A couple of months ago I asked indie mystery authors how they are getting their books translated to Spanish. To my surprise, only a handful of authors were translating their books. I’ll explain why in a moment.
Prosperous Growing Market
US Hispanics represent $1.3 trillion in rapidly growing purchasing power. Average household income is over $50K and growing.
Of the 50 million Hispanics comprising 17% of the US population, 28 million speak fluent Spanish (15 million prefer Spanish to English), and another 13.5 million speak some Spanish.
Here’s more from AOL’s 2010 Hispanic Cyberstudy. US Hispanics are early adaptors of new technology and are heavier users of online networking than non-Hispanics:
The study doesn’t count non-Hispanics in the U.S. who speak and read fluent Spanish. Spanish speaking Latin Americans living in their home countries and residents of Spain aren’t included either.
According to the Greater Austin Hispanic Chamber of Commerce, Hispanics are 15% of the US labor force and expected to grow to 20% by 2020. US employment has grown by 2% since 2000; Hispanic employment has grown by 16%. Meanwhile US purchasing power has increased by 2.8% on a compound annual growth rate; Hispanic compound annual growth in purchasing power is more than twice as fast at 7.5%.
In Chicago, 2 million Hispanics are an important part of the entrepreneurial economy. Some estimates put average Hispanic household income at over $60K.
Hispanic Market Confuses Hispanics, Too
In the U.S. we have Cuban Americans, Mexican Americans, Spaniards, and Spanish speakers from Latin America. They are culturally diverse and have their own preferences for Spanish idioms. Does Hispanic marketing include all Latinos? Well, no, since Brazilians are Latinos who speak Portuguese.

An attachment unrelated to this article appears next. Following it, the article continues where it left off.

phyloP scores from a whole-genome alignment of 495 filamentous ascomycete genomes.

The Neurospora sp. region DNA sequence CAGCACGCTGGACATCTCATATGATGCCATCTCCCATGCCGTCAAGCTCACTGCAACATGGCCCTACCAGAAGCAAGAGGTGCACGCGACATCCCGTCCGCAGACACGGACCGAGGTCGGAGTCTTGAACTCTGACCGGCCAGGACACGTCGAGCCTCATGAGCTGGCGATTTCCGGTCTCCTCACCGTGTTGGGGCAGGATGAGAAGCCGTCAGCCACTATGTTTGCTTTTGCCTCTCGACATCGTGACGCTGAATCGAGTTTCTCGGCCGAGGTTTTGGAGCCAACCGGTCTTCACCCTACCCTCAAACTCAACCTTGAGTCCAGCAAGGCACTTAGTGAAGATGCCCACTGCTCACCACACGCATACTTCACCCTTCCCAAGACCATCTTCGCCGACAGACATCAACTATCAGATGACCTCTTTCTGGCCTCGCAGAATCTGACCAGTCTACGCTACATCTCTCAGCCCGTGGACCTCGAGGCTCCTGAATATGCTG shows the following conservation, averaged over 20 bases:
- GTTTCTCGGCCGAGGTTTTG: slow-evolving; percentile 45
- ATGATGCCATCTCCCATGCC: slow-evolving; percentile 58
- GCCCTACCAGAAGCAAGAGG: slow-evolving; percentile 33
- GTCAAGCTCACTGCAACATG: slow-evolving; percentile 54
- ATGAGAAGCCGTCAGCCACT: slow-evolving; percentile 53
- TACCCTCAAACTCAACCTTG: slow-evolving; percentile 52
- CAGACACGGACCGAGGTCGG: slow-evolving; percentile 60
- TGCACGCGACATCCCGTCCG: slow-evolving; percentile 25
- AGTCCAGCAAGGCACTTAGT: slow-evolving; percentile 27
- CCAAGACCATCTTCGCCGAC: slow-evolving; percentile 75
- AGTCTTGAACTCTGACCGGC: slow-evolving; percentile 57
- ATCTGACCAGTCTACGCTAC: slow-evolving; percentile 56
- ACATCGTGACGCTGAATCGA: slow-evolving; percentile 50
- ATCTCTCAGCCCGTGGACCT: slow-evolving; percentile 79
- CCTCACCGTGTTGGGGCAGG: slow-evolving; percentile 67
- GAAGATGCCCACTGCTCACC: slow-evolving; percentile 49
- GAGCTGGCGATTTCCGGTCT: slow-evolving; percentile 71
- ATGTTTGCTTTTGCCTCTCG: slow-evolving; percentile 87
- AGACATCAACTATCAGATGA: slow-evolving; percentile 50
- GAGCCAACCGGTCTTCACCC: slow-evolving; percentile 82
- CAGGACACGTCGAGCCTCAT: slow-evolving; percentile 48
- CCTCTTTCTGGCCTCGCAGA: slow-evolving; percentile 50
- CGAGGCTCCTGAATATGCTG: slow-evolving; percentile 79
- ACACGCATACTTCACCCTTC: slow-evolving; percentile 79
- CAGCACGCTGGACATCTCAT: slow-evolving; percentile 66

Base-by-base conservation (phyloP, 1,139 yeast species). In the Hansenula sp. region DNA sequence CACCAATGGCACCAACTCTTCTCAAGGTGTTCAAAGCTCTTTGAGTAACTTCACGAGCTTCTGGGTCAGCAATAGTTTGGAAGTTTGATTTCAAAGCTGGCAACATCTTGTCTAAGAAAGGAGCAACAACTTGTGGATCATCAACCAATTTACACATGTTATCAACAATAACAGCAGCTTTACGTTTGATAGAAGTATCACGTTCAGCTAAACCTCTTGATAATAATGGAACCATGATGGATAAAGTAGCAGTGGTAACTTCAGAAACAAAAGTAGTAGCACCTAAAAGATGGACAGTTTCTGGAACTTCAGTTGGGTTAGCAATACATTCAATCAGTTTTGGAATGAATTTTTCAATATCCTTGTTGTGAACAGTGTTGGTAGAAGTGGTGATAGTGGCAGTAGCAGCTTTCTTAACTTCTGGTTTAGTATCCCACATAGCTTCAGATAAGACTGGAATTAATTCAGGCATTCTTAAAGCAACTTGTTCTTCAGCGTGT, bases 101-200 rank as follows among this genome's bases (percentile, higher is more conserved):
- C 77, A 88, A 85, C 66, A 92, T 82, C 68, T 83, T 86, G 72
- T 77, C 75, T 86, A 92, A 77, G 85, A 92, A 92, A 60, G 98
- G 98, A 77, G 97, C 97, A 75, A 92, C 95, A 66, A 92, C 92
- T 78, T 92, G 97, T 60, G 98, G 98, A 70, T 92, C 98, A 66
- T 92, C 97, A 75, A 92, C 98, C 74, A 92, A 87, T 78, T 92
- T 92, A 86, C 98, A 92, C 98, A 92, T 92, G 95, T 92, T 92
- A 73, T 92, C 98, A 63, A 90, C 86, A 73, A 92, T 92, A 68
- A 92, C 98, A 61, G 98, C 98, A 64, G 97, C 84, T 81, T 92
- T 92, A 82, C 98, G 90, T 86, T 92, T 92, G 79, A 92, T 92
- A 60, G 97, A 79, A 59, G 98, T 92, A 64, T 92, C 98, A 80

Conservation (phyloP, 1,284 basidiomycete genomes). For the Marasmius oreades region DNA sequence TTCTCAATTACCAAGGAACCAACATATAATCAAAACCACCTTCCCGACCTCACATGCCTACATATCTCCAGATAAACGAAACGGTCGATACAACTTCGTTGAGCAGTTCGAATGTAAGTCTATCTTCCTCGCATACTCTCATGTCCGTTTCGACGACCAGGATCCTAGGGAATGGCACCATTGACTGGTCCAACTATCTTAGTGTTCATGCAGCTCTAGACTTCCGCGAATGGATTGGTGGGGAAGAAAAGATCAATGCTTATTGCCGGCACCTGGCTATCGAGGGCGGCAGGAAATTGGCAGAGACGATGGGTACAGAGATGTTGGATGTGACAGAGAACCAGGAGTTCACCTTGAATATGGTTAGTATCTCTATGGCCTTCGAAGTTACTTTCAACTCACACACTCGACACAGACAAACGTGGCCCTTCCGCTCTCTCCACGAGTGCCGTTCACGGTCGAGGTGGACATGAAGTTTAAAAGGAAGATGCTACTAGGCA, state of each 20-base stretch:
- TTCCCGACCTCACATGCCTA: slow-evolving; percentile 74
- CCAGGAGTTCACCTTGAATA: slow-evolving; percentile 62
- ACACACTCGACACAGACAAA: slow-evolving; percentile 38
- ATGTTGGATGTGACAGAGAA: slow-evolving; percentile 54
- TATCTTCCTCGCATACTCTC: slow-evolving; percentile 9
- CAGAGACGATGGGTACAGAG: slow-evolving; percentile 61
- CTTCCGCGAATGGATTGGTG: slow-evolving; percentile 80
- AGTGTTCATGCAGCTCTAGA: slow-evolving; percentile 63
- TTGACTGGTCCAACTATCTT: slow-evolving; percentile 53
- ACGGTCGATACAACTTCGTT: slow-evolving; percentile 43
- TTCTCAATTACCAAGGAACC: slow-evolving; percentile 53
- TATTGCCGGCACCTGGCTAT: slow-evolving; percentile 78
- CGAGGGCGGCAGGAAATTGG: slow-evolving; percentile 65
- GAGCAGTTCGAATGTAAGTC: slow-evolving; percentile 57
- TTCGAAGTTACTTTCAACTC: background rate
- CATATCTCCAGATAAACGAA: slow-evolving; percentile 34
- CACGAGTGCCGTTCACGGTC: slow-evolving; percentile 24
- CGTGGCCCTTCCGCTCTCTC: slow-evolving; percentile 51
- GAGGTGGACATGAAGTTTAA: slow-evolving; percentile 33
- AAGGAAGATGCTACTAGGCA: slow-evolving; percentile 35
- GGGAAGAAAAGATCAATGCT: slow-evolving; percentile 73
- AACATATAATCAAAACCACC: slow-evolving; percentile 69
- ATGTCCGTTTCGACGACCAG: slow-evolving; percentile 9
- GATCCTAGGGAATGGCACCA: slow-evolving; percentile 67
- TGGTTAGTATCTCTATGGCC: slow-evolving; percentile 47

When I decided to hire a translator for La Rebelión de los Jesuitas, the Spanish version of my English language thriller, I hired a translator in El Salvador, and an editor and proofreader based in the U.S. My college friend, a Bolivian American, will check the manuscript, and a finance colleague, a Chilean American now living in Chile, will simultaneously check it. Finally, a Spaniard living temporarily in Chicago will recheck the final product before the book is released to the Spanish speaking market.
After the book is translated, I’ll hire someone to produce the audio book, and it will probably be a Latino based in Miami.
That’s just the translation part. After the translation is complete, there will be no easy way to reach Hispanic Kindle readers and audiophiles.
Hispanic Readers and Audiophiles: Underserved
Amazon has a platform for Mexico and Spain, but not for Spanish-speaking Latin American countries. My Latin American friends buy Kindle books via their Amazon.com accounts. Readers in Argentina seem to prefer print books, but that may be because they feel there’s no organized e-delivery system for Argentina, or it may be a personal preference.
Publishing Perspectives’ noted director of Spanish Language publishing Jaime de Pablos believes that US Hispanics “may speak and watch TV in Spanish, [but] not all or even many of them read in Spanish.” That doesn’t match my experience, but even if this is correct, that suggests there’s an audio book market.
Unfortunately, if there’s an effective eBook or audio book marketing network servicing Spanish readers, authors and publishers have yet to find it. We’d love more opportunities to promote translated eBooks and audio books.
If you want to market an English Kindle book, there are dozens of web sites and email delivery systems that will alert you to deals. But they have only penetrated the US market. Authors who use these marketing platforms see almost no results in UK and Canada sales.
As far as I and other authors can tell, there are no comparable platforms for Spanish Kindle books.